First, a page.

Okay, maybe Paul lives in a socialist country, where “from each according to his ability”, so that prices are stated as fractions of your income. But it gets worse. Point 2: My first thought was that Paul had spent 11/15 of his money on other things — probably drugs — and now had to top up his phone, which cost 5/12 of his pocket money. But he only has 4/15, which is smaller, so he needs to go into debt by 5/12-4/15=3/20. Okay, that didn’t seem likely. So then I figured that the 5/12 was intended to be a proportion of the 4/15 that he has remaining. Then it would at least make a little bit of sense to express it as a fraction. (Extreme socialism: Prices are all formulated as a fraction of the money you have in your pocket. Customer: How much? Merchant: How much you got?) So the amount remaining is 4/15*7/12=7/45.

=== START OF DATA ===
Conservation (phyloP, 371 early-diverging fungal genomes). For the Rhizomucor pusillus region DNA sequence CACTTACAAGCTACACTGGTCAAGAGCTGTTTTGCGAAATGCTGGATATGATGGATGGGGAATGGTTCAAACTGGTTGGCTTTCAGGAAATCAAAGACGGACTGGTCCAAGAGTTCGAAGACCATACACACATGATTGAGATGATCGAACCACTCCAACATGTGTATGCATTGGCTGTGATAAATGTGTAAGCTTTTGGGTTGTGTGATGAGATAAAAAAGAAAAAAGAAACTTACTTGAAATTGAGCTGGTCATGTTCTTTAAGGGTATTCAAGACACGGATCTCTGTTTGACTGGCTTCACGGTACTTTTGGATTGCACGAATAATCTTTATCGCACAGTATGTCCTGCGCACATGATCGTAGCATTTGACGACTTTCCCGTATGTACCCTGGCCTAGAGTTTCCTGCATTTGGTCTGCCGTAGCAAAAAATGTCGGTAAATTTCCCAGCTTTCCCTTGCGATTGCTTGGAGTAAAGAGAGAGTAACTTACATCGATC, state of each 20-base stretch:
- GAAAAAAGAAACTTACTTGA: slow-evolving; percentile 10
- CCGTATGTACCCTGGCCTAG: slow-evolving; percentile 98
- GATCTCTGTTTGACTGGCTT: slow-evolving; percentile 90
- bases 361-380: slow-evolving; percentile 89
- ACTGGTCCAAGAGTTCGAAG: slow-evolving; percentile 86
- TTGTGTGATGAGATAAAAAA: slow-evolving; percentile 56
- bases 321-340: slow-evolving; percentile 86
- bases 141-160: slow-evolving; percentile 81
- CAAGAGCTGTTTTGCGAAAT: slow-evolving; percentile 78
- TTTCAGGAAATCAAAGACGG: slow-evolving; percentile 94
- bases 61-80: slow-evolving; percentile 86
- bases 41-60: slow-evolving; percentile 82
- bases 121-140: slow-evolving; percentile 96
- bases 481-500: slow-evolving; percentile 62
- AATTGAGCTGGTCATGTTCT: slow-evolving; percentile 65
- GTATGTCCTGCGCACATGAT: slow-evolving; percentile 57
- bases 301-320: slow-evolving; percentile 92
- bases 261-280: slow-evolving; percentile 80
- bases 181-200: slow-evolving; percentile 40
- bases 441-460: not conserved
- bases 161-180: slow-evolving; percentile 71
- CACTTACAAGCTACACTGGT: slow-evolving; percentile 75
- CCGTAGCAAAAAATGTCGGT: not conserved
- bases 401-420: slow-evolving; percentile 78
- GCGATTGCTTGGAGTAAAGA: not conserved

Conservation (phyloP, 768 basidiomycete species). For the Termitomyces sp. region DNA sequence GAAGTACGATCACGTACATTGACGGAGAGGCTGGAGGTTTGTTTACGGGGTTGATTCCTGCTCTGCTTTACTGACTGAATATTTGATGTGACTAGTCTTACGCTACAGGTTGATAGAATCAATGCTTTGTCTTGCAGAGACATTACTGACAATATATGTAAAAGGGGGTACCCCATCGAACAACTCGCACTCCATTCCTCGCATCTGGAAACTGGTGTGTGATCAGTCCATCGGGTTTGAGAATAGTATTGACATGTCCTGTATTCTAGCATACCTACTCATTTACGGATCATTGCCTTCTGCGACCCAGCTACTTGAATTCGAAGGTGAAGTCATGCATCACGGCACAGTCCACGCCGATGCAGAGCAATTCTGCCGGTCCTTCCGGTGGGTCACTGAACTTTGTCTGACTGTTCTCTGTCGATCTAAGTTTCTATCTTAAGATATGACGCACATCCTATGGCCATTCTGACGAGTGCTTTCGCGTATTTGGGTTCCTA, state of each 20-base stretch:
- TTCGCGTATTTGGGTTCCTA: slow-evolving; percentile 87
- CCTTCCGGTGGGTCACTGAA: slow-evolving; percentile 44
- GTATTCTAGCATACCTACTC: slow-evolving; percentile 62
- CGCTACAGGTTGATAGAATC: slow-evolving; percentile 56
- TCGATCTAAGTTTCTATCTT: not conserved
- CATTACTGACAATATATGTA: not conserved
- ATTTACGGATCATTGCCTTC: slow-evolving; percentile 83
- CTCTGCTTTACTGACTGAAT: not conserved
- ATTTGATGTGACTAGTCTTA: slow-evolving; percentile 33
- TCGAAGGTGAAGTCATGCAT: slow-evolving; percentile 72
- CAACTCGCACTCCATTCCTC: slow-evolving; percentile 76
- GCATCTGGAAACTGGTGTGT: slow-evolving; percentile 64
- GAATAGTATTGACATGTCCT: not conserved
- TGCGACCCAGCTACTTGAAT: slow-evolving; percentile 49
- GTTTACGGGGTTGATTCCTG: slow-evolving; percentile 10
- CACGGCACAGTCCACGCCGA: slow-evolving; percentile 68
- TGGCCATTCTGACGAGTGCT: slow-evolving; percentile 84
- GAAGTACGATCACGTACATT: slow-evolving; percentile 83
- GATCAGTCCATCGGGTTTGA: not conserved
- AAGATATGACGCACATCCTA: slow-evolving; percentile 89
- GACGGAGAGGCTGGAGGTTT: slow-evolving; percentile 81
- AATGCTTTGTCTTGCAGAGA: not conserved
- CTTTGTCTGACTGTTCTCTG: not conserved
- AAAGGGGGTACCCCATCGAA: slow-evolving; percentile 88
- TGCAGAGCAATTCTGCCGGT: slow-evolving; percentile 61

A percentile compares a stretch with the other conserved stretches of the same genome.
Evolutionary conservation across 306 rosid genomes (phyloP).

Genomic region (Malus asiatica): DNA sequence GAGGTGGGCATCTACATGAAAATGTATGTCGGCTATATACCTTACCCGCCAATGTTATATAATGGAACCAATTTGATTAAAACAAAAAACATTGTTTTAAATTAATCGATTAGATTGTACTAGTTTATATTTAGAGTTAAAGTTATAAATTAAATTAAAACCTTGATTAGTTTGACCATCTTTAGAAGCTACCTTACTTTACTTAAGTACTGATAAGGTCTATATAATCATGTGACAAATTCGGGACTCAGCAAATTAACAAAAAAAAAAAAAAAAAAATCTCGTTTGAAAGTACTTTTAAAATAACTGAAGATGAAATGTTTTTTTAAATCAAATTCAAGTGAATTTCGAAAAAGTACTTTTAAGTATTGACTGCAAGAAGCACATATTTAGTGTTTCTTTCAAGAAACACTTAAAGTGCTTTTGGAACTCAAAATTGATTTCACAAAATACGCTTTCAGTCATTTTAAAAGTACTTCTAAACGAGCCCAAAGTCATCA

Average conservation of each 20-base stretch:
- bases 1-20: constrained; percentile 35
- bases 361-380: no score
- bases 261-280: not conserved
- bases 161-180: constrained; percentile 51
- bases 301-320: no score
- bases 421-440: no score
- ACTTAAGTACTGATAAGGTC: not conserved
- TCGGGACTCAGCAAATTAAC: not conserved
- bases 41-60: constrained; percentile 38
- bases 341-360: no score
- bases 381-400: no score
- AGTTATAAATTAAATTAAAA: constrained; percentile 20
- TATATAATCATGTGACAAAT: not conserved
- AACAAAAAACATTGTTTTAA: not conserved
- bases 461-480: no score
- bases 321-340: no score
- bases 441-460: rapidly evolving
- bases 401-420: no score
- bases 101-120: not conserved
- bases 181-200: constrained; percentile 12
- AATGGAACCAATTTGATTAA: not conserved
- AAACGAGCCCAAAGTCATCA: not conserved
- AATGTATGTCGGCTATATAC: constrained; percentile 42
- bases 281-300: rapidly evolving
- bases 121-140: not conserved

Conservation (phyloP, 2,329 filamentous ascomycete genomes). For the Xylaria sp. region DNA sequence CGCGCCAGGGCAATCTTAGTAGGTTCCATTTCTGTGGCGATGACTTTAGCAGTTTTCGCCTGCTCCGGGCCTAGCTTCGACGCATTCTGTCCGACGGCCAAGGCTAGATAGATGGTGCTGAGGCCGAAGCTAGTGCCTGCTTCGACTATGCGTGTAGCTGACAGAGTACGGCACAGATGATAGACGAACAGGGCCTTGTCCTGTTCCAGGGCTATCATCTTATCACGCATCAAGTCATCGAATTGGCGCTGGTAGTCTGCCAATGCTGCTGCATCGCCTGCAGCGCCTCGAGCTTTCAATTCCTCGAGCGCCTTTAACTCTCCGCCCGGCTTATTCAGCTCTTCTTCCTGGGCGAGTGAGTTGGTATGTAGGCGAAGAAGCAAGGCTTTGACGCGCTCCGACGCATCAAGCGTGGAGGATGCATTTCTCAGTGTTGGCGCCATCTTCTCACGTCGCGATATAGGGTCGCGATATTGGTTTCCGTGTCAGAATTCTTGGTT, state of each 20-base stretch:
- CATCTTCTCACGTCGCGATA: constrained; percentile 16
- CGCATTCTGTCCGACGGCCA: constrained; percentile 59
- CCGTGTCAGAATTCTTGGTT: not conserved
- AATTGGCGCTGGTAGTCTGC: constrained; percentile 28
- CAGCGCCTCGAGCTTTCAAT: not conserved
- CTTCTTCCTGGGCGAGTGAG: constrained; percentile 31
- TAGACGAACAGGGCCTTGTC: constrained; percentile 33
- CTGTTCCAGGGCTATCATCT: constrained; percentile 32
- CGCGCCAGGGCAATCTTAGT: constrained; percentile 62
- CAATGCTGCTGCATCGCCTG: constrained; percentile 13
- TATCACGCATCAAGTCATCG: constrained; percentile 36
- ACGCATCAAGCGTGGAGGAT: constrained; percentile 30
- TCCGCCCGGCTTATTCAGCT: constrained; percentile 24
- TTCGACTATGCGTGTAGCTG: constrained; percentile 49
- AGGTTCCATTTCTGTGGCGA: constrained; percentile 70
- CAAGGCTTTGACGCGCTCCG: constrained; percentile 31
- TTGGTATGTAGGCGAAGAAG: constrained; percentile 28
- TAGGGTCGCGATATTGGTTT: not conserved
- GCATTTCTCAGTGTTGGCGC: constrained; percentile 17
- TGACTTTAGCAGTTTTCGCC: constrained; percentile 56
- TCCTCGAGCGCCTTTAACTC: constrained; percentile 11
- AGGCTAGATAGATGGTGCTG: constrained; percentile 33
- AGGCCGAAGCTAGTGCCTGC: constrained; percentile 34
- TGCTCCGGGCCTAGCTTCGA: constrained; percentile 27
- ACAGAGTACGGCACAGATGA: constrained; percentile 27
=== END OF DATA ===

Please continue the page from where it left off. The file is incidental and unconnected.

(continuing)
But on further discussion with my partner I recognized that neither of these versions was what was intended by the people who set the question. I was thinking in terms of a model of sequential spending: The money you “save” is the money you have available to spend the next time an expense arises. The question, though, presumes that money that is “saved” is being saved from yourself. Whereas I would think that the money you “save” is part of — or possibly identical with — the money you “have left”, you were supposed to think of spending and saving as just two different ways of losing money. You add the two together to get a total loss of 4/15+5/12=17/30, leaving Paul with 13/30 pocket money units to spend on non-mobile-phone and non-banking expenses. (Probably drugs.)